The capstone project discusses alternative intervention methods to reduce patient aggression in the acute psychiatric setting. Patient aggression signifies physical violence towards oneself, others, and property or the occurrence of verbal threats (Mavandadi, Bieling, & Madsen, 2016). Alternative intervention methods include non-coercive approaches, in particular beta de-escalation techniques. These methods do not involve the application of practices such as restraint, emergency medication, or seclusion. The theory of modeling and role modeling chosen for the capstone project relates to the application of alternative intervention methods since it may be used by nurses to decrease patient aggression in the acute psychiatric setting. The project is relevant to nursing and psychiatric patients in an acute setting because nurses should apply the most effective preventive approaches to decrease aggression for improved patient outcomes, patient safety, and enhanced quality of care.
One of the reasons why the theory of modeling and role modeling was chosen is that the provision of holistic care enables nurses to view the world through the eyes of the patients. According to the theory, self-awareness and recognition are anchored in patients’ view of the universe, in addition to their adaptation to stressors (Price, Baker, Bee, & Lovell, 2018). Another reason is that the theory allows nurses to give care and nurture every client with an understanding of and respect for the patient’s distinctiveness. The theory of modeling and role modeling makes nurses accept patients unconditionally irrespective of the situation (Price, Baker, Bee, & Lovell, 2015). The third reason is that the theory enables nurses to successfully facilitate patients in realizing, maintaining, and upholding health. Patients are specialists in their own care and understand how they need to be assisted (Mavandadi, Bieling, & Madsen, 2016). The theory of modeling and role modeling aligns with the capstone project since it is employed in the eradication of unwanted behaviors such as aggression and enhances the learning of social behaviors in the acute psychiatric setting. The theory might be used either to reinforce or weaken earlier acquired behaviors.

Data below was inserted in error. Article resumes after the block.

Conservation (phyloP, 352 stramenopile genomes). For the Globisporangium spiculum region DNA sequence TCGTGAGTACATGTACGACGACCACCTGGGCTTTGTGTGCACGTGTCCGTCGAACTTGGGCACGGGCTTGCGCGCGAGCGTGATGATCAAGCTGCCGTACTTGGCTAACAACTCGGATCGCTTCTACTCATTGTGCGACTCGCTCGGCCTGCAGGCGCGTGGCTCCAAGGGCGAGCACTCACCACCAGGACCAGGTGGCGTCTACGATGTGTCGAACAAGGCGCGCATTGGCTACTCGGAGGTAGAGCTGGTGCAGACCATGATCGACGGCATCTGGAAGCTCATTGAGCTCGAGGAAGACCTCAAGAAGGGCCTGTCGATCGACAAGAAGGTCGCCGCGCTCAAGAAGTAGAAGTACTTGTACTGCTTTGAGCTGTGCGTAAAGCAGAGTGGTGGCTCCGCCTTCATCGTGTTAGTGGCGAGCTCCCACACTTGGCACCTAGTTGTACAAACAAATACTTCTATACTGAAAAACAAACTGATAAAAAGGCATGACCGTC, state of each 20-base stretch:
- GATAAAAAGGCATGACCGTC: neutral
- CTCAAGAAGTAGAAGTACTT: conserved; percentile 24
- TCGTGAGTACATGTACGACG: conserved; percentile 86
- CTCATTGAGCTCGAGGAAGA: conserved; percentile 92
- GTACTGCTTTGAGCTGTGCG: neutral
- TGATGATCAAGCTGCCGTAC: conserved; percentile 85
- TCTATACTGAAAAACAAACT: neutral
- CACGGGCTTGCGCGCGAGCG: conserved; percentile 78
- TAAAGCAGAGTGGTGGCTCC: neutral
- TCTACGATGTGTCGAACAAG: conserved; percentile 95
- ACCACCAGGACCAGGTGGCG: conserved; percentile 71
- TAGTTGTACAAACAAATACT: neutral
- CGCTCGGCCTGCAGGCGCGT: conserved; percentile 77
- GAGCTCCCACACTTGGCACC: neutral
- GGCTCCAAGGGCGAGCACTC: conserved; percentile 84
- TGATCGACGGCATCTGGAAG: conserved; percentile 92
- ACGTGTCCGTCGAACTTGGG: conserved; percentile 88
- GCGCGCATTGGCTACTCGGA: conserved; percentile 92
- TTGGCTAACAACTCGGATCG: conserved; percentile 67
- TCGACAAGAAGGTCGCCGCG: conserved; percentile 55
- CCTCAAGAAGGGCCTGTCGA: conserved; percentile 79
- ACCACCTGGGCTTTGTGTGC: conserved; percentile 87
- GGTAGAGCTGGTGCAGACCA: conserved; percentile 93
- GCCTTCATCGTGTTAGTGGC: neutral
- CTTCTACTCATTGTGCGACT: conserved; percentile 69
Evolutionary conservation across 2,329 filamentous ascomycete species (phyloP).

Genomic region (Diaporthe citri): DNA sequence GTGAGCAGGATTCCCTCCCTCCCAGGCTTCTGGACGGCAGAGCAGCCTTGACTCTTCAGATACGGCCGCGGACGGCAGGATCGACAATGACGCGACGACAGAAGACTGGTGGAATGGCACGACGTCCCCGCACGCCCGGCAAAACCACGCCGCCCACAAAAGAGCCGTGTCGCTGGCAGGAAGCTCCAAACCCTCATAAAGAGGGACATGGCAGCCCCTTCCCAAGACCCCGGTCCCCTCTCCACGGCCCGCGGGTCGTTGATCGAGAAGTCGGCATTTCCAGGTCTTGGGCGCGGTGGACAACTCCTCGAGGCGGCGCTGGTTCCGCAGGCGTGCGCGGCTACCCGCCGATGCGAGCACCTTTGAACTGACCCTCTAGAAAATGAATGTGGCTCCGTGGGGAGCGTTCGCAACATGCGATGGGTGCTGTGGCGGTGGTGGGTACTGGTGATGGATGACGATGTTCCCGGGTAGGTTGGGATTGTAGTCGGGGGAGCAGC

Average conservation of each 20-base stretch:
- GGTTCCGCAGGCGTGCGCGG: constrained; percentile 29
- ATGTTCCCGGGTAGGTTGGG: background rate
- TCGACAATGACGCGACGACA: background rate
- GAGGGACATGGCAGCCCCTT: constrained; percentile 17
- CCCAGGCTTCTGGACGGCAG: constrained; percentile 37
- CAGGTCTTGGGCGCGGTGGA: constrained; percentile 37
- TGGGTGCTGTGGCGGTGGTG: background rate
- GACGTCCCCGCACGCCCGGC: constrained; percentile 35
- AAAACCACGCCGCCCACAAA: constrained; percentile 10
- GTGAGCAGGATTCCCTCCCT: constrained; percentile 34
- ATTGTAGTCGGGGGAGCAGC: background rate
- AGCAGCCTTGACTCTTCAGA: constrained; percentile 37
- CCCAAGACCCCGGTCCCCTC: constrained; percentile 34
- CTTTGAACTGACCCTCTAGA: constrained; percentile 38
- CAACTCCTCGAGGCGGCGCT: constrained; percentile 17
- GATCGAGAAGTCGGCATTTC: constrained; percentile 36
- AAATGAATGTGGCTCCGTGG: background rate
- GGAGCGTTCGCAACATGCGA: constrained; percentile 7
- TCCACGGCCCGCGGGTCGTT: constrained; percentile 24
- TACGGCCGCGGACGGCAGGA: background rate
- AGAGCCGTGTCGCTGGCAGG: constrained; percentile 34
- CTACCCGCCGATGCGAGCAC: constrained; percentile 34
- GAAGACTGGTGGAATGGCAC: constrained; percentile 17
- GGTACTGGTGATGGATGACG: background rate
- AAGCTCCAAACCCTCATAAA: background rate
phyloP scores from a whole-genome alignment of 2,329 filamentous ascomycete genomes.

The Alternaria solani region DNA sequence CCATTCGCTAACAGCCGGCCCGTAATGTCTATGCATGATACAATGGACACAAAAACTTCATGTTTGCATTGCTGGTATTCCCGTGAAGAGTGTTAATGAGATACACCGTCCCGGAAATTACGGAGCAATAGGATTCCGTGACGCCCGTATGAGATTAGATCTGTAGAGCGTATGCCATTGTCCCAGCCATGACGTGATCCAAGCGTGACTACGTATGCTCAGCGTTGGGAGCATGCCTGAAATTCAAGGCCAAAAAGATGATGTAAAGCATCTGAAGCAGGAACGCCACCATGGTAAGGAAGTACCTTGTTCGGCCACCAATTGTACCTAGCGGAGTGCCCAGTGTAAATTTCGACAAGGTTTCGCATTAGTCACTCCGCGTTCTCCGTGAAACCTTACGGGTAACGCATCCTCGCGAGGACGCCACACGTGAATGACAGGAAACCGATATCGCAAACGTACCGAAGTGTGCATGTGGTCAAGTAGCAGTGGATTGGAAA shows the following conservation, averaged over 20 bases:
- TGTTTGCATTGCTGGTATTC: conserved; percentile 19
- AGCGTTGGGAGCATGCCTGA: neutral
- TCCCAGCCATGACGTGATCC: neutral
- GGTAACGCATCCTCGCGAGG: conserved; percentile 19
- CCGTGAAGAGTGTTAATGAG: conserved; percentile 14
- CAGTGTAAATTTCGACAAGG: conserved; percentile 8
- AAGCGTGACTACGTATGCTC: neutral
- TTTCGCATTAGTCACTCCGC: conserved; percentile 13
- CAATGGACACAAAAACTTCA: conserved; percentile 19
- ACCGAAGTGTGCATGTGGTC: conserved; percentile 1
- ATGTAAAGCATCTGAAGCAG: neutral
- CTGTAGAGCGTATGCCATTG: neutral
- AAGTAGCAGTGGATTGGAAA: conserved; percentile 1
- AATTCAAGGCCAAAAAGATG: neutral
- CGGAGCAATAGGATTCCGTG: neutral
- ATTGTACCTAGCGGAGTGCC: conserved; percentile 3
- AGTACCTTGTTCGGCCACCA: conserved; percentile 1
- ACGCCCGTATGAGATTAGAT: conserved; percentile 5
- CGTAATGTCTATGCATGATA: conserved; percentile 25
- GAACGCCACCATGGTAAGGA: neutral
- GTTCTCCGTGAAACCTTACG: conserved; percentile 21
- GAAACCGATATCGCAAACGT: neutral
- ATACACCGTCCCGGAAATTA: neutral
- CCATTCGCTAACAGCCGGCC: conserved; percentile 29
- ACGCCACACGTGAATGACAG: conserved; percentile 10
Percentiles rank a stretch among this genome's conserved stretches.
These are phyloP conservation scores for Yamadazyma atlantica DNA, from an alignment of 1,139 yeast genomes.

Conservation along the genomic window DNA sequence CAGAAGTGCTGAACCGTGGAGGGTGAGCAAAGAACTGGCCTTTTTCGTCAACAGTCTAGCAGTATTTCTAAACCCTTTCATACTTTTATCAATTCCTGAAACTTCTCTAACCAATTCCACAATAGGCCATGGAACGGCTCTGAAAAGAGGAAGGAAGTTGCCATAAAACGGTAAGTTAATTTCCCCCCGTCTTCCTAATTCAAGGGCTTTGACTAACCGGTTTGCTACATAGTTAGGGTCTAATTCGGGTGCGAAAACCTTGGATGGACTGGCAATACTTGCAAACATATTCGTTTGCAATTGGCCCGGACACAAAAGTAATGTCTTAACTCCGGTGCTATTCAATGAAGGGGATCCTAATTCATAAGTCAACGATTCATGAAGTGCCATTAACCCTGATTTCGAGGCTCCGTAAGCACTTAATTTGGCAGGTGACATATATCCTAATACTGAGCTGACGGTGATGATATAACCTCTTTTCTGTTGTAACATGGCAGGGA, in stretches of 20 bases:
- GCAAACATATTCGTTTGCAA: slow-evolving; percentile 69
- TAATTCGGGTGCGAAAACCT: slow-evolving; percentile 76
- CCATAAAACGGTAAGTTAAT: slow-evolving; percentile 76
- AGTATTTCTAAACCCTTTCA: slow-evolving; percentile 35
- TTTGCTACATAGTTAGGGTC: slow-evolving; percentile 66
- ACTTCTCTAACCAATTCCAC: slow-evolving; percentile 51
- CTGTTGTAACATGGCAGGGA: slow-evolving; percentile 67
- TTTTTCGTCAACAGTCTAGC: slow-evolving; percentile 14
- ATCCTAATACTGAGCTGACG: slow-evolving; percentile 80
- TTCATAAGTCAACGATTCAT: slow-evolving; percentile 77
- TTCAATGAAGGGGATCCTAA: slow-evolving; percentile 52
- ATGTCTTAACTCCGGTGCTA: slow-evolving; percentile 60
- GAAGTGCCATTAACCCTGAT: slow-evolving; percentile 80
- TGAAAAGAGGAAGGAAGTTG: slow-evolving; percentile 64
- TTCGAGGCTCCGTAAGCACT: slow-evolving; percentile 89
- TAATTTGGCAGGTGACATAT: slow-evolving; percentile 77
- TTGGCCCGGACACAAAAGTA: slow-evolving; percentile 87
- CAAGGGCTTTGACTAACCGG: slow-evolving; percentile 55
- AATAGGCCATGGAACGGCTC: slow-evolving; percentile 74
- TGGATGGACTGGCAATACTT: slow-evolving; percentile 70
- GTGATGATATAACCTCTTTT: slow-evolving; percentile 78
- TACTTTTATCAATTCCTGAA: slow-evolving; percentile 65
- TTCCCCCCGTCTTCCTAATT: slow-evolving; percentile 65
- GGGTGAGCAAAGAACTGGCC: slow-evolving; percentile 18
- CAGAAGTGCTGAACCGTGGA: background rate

In line with the theory of modeling and role modeling, which behavioral enhancers should be used to improve the possibility of successful reduction of aggression and ensure that patients will continue to employ the learned behaviors?
Mavandadi, V., Bieling, P. J., & Madsen, V. (2016). Effective ingredients of verbal de‐escalation: Validating an English modified version of the ‘de‐escalating aggressive behavior scale’. Journal of Psychiatric and Mental Health Nursing, 23(7), 357-368.
Price, O., Baker, J., Bee, P., & Lovell, K. (2015). Learning and performance outcomes of mental health staff training in de-escalation techniques for the management of violence and aggression. The British Journal of Psychiatry, 206(6), 447-455.
Price, O., Baker, J., Bee, P., & Lovell, K. (2018). The support-control continuum: An investigation of staff perspectives on factors influencing the success or failure of de-escalation techniques for the management of violence and aggression in mental health settings. International Journal of Nursing Studies, 77, 197-206.